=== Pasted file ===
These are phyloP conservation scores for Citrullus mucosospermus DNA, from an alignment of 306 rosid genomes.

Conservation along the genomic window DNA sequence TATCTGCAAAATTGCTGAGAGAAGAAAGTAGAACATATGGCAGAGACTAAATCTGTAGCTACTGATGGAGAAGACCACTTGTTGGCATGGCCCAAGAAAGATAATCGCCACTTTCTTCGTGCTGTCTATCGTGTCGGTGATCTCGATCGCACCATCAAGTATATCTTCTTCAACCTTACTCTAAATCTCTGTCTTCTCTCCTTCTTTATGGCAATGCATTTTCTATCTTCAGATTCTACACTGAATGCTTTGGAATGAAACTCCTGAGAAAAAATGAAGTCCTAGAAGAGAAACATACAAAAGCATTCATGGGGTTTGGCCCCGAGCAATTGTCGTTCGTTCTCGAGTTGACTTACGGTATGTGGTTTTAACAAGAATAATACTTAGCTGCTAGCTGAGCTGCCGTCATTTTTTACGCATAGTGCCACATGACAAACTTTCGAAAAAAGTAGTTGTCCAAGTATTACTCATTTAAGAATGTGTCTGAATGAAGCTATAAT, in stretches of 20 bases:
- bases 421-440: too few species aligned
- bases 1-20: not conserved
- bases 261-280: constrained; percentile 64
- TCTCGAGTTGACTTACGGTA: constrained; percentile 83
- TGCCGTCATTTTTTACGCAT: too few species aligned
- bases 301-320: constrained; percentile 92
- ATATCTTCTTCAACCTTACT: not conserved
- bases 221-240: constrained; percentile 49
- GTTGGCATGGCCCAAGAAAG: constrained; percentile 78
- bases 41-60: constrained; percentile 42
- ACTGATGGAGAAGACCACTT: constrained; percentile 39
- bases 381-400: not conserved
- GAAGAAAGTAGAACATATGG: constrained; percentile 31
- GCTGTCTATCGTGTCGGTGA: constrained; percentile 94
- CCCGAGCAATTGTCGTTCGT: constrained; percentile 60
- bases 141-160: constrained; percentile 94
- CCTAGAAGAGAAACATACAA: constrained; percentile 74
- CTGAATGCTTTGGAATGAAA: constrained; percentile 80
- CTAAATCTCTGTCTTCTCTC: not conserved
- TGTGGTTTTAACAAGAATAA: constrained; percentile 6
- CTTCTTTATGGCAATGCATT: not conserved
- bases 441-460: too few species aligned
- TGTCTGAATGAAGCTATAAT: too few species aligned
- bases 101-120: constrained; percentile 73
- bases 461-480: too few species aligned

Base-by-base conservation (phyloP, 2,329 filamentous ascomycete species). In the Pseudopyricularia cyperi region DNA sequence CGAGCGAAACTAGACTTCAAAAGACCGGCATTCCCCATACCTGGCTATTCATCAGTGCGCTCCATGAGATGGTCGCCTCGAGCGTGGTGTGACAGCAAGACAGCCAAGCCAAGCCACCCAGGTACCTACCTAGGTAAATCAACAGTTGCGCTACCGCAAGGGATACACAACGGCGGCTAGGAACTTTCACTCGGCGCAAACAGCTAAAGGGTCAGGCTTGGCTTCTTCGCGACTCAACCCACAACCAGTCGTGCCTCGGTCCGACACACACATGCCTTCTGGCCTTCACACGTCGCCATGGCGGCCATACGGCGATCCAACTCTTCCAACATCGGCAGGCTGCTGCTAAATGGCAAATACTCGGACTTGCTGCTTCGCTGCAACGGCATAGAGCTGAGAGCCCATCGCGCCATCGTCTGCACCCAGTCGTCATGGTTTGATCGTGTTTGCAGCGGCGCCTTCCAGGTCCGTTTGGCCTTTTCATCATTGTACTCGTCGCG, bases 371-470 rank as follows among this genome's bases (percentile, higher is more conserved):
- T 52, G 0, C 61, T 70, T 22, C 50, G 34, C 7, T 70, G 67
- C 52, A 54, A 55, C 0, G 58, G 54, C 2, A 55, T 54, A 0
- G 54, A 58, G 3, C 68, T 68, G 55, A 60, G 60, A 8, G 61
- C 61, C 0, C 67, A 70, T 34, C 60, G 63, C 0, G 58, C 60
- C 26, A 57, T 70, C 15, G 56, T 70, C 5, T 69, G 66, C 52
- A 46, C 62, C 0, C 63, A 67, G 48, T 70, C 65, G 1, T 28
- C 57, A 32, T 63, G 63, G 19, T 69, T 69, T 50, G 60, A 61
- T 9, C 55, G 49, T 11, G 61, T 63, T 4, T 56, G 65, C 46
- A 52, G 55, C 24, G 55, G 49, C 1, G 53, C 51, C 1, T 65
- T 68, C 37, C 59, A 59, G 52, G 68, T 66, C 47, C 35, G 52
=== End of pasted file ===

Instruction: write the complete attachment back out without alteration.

These are phyloP conservation scores for Citrullus mucosospermus DNA, from an alignment of 306 rosid genomes.

Conservation along the genomic window DNA sequence TATCTGCAAAATTGCTGAGAGAAGAAAGTAGAACATATGGCAGAGACTAAATCTGTAGCTACTGATGGAGAAGACCACTTGTTGGCATGGCCCAAGAAAGATAATCGCCACTTTCTTCGTGCTGTCTATCGTGTCGGTGATCTCGATCGCACCATCAAGTATATCTTCTTCAACCTTACTCTAAATCTCTGTCTTCTCTCCTTCTTTATGGCAATGCATTTTCTATCTTCAGATTCTACACTGAATGCTTTGGAATGAAACTCCTGAGAAAAAATGAAGTCCTAGAAGAGAAACATACAAAAGCATTCATGGGGTTTGGCCCCGAGCAATTGTCGTTCGTTCTCGAGTTGACTTACGGTATGTGGTTTTAACAAGAATAATACTTAGCTGCTAGCTGAGCTGCCGTCATTTTTTACGCATAGTGCCACATGACAAACTTTCGAAAAAAGTAGTTGTCCAAGTATTACTCATTTAAGAATGTGTCTGAATGAAGCTATAAT, in stretches of 20 bases:
- bases 421-440: too few species aligned
- bases 1-20: not conserved
- bases 261-280: constrained; percentile 64
- TCTCGAGTTGACTTACGGTA: constrained; percentile 83
- TGCCGTCATTTTTTACGCAT: too few species aligned
- bases 301-320: constrained; percentile 92
- ATATCTTCTTCAACCTTACT: not conserved
- bases 221-240: constrained; percentile 49
- GTTGGCATGGCCCAAGAAAG: constrained; percentile 78
- bases 41-60: constrained; percentile 42
- ACTGATGGAGAAGACCACTT: constrained; percentile 39
- bases 381-400: not conserved
- GAAGAAAGTAGAACATATGG: constrained; percentile 31
- GCTGTCTATCGTGTCGGTGA: constrained; percentile 94
- CCCGAGCAATTGTCGTTCGT: constrained; percentile 60
- bases 141-160: constrained; percentile 94
- CCTAGAAGAGAAACATACAA: constrained; percentile 74
- CTGAATGCTTTGGAATGAAA: constrained; percentile 80
- CTAAATCTCTGTCTTCTCTC: not conserved
- TGTGGTTTTAACAAGAATAA: constrained; percentile 6
- CTTCTTTATGGCAATGCATT: not conserved
- bases 441-460: too few species aligned
- TGTCTGAATGAAGCTATAAT: too few species aligned
- bases 101-120: constrained; percentile 73
- bases 461-480: too few species aligned

Base-by-base conservation (phyloP, 2,329 filamentous ascomycete species). In the Pseudopyricularia cyperi region DNA sequence CGAGCGAAACTAGACTTCAAAAGACCGGCATTCCCCATACCTGGCTATTCATCAGTGCGCTCCATGAGATGGTCGCCTCGAGCGTGGTGTGACAGCAAGACAGCCAAGCCAAGCCACCCAGGTACCTACCTAGGTAAATCAACAGTTGCGCTACCGCAAGGGATACACAACGGCGGCTAGGAACTTTCACTCGGCGCAAACAGCTAAAGGGTCAGGCTTGGCTTCTTCGCGACTCAACCCACAACCAGTCGTGCCTCGGTCCGACACACACATGCCTTCTGGCCTTCACACGTCGCCATGGCGGCCATACGGCGATCCAACTCTTCCAACATCGGCAGGCTGCTGCTAAATGGCAAATACTCGGACTTGCTGCTTCGCTGCAACGGCATAGAGCTGAGAGCCCATCGCGCCATCGTCTGCACCCAGTCGTCATGGTTTGATCGTGTTTGCAGCGGCGCCTTCCAGGTCCGTTTGGCCTTTTCATCATTGTACTCGTCGCG, bases 371-470 rank as follows among this genome's bases (percentile, higher is more conserved):
- T 52, G 0, C 61, T 70, T 22, C 50, G 34, C 7, T 70, G 67
- C 52, A 54, A 55, C 0, G 58, G 54, C 2, A 55, T 54, A 0
- G 54, A 58, G 3, C 68, T 68, G 55, A 60, G 60, A 8, G 61
- C 61, C 0, C 67, A 70, T 34, C 60, G 63, C 0, G 58, C 60
- C 26, A 57, T 70, C 15, G 56, T 70, C 5, T 69, G 66, C 52
- A 46, C 62, C 0, C 63, A 67, G 48, T 70, C 65, G 1, T 28
- C 57, A 32, T 63, G 63, G 19, T 69, T 69, T 50, G 60, A 61
- T 9, C 55, G 49, T 11, G 61, T 63, T 4, T 56, G 65, C 46
- A 52, G 55, C 24, G 55, G 49, C 1, G 53, C 51, C 1, T 65
- T 68, C 37, C 59, A 59, G 52, G 68, T 66, C 47, C 35, G 52